Sunday, June 28, 2015

Forty years on: Cowdrey beats the Australians, Lillee steals my shoe

Two of best days’ cricket I ever saw came in the same week in the summer of 1975, when the sun shone from blue skies and the world was full of promise.

The first World Cup final took place on midsummer’s day: ten hours of sparkling cricket to launch the game’s Caribbean era. From Lord’s the defeated Australians travelled to Canterbury to open their Ashes tour at St Lawrence, just as they are now, forty years on.

I got to the ground for the last two hours, straight from the examination hall having taken my final two O levels. The morning was occupied with the deployment of smoke and mirrors in a quantity unseen outside a nineteenth-century mill town or the Palace of Versailles respectively, as I attempted to lure the examiners away from the conclusion that my knowledge of the Russian language was not as comprehensive as they might have hoped.

Two hours of the afternoon were spent stumbling mapless in the foothills of calculus for Additional Mathematics. I passed both subjects, but over the four decades since the benefit extracted from this achievement has never equalled that I would have accrued from the splendid day at the cricket foregone.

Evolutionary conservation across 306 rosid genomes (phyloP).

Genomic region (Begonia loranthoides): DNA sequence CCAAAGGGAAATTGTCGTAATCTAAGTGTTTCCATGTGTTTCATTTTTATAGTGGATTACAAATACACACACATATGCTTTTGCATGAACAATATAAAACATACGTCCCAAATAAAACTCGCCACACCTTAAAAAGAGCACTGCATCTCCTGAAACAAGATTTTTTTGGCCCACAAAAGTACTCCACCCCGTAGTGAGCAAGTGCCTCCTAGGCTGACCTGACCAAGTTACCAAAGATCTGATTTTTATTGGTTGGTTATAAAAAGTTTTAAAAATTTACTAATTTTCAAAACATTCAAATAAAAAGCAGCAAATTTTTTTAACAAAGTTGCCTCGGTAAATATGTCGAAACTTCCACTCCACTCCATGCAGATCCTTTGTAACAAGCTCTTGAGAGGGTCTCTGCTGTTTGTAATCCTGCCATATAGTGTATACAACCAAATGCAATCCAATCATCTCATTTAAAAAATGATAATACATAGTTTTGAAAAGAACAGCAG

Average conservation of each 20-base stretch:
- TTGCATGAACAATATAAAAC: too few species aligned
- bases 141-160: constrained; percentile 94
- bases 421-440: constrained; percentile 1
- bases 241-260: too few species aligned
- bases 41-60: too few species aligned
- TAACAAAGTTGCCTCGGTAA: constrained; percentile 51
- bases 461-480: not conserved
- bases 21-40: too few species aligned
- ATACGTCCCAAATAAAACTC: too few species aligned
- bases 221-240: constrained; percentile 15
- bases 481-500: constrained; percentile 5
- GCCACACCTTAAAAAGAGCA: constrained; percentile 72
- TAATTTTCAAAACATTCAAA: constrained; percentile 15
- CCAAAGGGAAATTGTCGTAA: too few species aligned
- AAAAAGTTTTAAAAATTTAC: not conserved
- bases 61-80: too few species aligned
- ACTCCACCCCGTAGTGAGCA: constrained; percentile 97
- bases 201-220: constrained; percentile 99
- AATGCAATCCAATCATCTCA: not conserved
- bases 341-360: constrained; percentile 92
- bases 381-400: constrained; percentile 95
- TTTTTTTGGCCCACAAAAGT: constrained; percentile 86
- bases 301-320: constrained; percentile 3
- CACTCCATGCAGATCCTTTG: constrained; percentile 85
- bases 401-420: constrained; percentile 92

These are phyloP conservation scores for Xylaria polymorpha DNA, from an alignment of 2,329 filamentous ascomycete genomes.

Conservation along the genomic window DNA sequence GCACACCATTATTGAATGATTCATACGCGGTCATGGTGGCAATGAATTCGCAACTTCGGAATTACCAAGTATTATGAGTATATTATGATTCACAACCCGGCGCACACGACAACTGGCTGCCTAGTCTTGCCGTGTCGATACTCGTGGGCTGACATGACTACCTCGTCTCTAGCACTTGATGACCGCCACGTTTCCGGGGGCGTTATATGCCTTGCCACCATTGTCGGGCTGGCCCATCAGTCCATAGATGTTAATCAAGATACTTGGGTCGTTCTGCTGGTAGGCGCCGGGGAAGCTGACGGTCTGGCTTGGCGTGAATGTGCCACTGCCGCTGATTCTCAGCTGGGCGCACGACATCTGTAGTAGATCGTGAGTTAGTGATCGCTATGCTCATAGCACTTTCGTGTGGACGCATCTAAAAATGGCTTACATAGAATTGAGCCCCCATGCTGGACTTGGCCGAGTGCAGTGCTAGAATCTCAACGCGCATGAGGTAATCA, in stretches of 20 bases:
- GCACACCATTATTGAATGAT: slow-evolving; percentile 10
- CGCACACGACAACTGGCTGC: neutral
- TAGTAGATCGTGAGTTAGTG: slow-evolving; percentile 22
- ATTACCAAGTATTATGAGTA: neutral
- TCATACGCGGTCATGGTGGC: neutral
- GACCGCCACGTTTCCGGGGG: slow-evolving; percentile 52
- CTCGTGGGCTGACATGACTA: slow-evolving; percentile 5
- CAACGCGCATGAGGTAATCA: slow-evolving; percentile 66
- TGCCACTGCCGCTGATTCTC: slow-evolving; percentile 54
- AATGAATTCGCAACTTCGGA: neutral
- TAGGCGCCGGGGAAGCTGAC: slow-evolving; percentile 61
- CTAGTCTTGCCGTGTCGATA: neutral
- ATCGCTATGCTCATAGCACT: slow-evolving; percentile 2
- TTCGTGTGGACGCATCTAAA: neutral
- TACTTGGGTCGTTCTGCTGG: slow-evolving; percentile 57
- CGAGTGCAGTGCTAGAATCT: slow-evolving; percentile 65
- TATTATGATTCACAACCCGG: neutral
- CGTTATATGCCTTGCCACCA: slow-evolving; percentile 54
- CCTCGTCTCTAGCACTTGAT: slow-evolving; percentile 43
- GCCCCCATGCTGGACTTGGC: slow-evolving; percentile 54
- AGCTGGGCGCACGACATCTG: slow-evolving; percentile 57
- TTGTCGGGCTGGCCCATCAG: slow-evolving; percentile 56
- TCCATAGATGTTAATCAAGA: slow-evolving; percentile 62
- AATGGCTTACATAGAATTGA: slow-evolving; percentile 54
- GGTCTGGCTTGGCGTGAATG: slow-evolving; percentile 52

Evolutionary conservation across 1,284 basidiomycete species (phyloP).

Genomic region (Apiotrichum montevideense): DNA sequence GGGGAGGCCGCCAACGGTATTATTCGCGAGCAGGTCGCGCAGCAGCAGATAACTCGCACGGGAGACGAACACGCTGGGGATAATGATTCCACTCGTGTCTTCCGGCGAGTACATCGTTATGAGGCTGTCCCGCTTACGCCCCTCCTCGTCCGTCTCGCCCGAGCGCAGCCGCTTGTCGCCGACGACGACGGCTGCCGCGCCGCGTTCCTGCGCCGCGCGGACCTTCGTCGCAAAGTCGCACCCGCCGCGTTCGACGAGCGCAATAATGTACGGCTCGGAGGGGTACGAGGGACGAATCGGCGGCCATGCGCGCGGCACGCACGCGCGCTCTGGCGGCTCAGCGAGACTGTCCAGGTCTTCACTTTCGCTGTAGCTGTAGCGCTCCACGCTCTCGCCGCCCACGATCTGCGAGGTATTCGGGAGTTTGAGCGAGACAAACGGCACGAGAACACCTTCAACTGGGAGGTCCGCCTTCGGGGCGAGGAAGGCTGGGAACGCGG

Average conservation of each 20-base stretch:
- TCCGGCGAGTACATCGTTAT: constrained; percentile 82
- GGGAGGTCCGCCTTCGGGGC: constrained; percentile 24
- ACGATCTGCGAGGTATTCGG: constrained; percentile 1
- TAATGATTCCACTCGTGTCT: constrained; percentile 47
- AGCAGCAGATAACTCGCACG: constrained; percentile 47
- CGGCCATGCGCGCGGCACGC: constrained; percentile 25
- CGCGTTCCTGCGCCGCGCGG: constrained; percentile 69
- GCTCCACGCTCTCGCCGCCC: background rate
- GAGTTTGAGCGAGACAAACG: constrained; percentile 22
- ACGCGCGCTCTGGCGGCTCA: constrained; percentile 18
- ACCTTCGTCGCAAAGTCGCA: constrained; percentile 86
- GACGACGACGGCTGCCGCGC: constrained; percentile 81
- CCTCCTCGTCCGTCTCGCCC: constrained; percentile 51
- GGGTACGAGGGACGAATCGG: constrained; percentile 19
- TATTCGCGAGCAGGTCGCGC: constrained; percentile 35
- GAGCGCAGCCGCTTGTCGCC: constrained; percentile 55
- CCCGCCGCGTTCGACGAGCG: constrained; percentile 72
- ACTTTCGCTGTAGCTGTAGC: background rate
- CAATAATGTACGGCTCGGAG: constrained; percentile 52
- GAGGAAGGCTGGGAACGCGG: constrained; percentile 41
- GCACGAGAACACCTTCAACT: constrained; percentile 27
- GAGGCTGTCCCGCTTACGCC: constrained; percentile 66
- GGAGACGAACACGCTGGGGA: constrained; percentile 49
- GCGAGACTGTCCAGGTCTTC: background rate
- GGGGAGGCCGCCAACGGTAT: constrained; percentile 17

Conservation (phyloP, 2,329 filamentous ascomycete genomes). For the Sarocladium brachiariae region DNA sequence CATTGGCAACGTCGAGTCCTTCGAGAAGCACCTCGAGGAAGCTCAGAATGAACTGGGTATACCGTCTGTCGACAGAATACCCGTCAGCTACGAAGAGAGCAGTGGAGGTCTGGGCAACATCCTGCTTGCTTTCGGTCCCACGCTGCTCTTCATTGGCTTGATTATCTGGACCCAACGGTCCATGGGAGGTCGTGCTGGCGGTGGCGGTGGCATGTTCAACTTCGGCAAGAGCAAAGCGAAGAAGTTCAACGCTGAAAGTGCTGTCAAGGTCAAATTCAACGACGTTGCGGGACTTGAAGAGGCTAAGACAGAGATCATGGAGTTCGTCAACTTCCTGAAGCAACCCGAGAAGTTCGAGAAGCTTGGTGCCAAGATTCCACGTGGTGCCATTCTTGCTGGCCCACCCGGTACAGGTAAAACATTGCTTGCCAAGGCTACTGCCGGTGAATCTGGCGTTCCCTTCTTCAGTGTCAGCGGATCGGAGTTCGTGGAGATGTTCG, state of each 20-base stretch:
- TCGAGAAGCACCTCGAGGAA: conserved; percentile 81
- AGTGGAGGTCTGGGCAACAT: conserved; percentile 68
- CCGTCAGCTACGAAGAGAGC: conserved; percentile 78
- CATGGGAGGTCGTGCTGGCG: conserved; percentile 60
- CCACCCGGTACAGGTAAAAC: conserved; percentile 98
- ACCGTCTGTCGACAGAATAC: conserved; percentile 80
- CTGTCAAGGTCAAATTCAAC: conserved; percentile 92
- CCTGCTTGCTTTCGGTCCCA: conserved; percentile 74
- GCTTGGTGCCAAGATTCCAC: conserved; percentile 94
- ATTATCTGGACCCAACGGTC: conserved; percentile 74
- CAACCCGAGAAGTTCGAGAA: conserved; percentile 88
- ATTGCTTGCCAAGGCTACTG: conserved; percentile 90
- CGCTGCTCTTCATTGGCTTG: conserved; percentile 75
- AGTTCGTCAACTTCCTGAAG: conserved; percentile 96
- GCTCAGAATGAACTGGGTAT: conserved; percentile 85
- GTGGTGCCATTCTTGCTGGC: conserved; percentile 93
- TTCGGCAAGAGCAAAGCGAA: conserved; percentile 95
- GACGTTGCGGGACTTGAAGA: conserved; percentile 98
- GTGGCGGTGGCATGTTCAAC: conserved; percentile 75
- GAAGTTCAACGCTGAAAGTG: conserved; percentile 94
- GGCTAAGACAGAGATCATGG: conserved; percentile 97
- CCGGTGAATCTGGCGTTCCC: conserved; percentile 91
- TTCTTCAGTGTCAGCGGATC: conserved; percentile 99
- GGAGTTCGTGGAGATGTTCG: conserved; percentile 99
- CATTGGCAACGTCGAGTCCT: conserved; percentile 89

By the time I arrived the innings of the day was already done: 156 from the left-handed New South Wales opener Alan Turner made quickly enough to be over by tea. It remained his career-best score.
Some elegance from Doug Walters—who would always return to the field after an interval puffing on a cigarette in the tour games—and biffing from Gary Gilmour and the reserve wicketkeeper Richie Robinson rounded off the day.

At the close we wandered down to the lime tree and started a game on the outfield (it was pleasing the other day to see, on the TV coverage of a T20 game, the new tree within the field of play, as its venerable predecessor invariably was).

I removed my school shoes, which joined a small pile of items used to mark the bowler’s end wicket. Those end-of-play games were joyful, never more so than on a day when the cares of exams were done for two years. They ended only when the groundsman reclaimed the outfield and sent us away.

At one point the great DK Lillee emerged from one of the tents on that side of the ground (usually they were there only during Canterbury Week). A swarm of autograph hunters buzzed around him. Our game paused to let them pass.

Only when play closed half-an-hour or so later did I discover that my right shoe was no longer present. Schoolboy japery eliminated as a possibility, I was forced to recognise that the facts pointed only one way: the great fast bowler Dennis Lillee—who knows for what reasons of psychological turpitude—had stolen my shoe. Forty years later, I am as sure of that as I was as I limped my way down the Old Dover Road that night.